In addition to delayed recognition of sepsis, barriers to sepsis bundle implementation include lack of knowledge, resources, staff, and informatics support. The organizations most successful at managing sepsis are those with senior leadership backing, physician and nursing staff engagement, and informatics support.
A sepsis education program that includes guidance for sepsis screening, a process to communicate findings, and knowledge of the hour-1 bundle components will keep nurses up-to-date. Staff should know what to do and why; understanding why provides motivation for timely appropriate treatment to patients with sepsis. Educational resources and tools are available. (See Educational resources.)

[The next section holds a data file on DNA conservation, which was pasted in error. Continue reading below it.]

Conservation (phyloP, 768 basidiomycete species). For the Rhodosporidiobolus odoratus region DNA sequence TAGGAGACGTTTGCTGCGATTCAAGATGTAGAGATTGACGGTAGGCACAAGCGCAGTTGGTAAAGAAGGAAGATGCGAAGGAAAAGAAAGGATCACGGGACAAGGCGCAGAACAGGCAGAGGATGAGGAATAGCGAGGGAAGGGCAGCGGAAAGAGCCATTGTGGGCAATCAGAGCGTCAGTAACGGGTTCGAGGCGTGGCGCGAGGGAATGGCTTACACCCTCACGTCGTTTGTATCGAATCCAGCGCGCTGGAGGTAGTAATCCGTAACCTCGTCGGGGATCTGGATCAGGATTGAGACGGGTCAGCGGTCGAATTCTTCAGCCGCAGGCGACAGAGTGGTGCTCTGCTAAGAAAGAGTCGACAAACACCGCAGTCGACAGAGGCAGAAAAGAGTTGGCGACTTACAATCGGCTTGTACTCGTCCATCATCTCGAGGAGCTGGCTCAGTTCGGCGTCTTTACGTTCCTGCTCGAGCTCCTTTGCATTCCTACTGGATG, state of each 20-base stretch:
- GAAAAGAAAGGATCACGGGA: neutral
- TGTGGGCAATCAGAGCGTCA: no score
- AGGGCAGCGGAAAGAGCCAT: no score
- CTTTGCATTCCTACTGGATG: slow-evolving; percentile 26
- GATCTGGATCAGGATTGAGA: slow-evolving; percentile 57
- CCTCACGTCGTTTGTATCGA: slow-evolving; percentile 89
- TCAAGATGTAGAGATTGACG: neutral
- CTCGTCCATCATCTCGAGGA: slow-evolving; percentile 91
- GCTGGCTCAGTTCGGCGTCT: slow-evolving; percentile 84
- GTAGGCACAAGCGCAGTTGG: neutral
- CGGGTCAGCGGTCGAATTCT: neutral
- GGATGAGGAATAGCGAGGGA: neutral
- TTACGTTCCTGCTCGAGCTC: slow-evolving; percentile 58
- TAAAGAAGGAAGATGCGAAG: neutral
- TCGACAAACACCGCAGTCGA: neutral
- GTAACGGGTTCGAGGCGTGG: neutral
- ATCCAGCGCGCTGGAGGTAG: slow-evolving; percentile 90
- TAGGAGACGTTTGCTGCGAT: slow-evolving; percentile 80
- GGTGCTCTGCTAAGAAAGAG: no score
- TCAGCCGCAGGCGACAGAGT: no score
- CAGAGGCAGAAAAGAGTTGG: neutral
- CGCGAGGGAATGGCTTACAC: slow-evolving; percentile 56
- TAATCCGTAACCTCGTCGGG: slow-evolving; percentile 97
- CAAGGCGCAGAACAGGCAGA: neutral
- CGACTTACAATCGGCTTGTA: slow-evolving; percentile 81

Quality, timely treatment
Sepsis bundles are designed for bedside application of key elements of the SSC guidelines and promote the importance of appropriate and timely treatment. The 2018 hour-1 bundle update focuses on five elements within a single sepsis bundle. Nurses are instrumental in early sepsis identification and patient management. Adhering to their role in providing quality timely treatment will result in better patient outcomes.
Christa Schorr is an associate professor of medicine at Cooper Medical School of Rowan University and a clinical nurse scientist—critical care at Cooper University Hospital in Camden, NewJersey.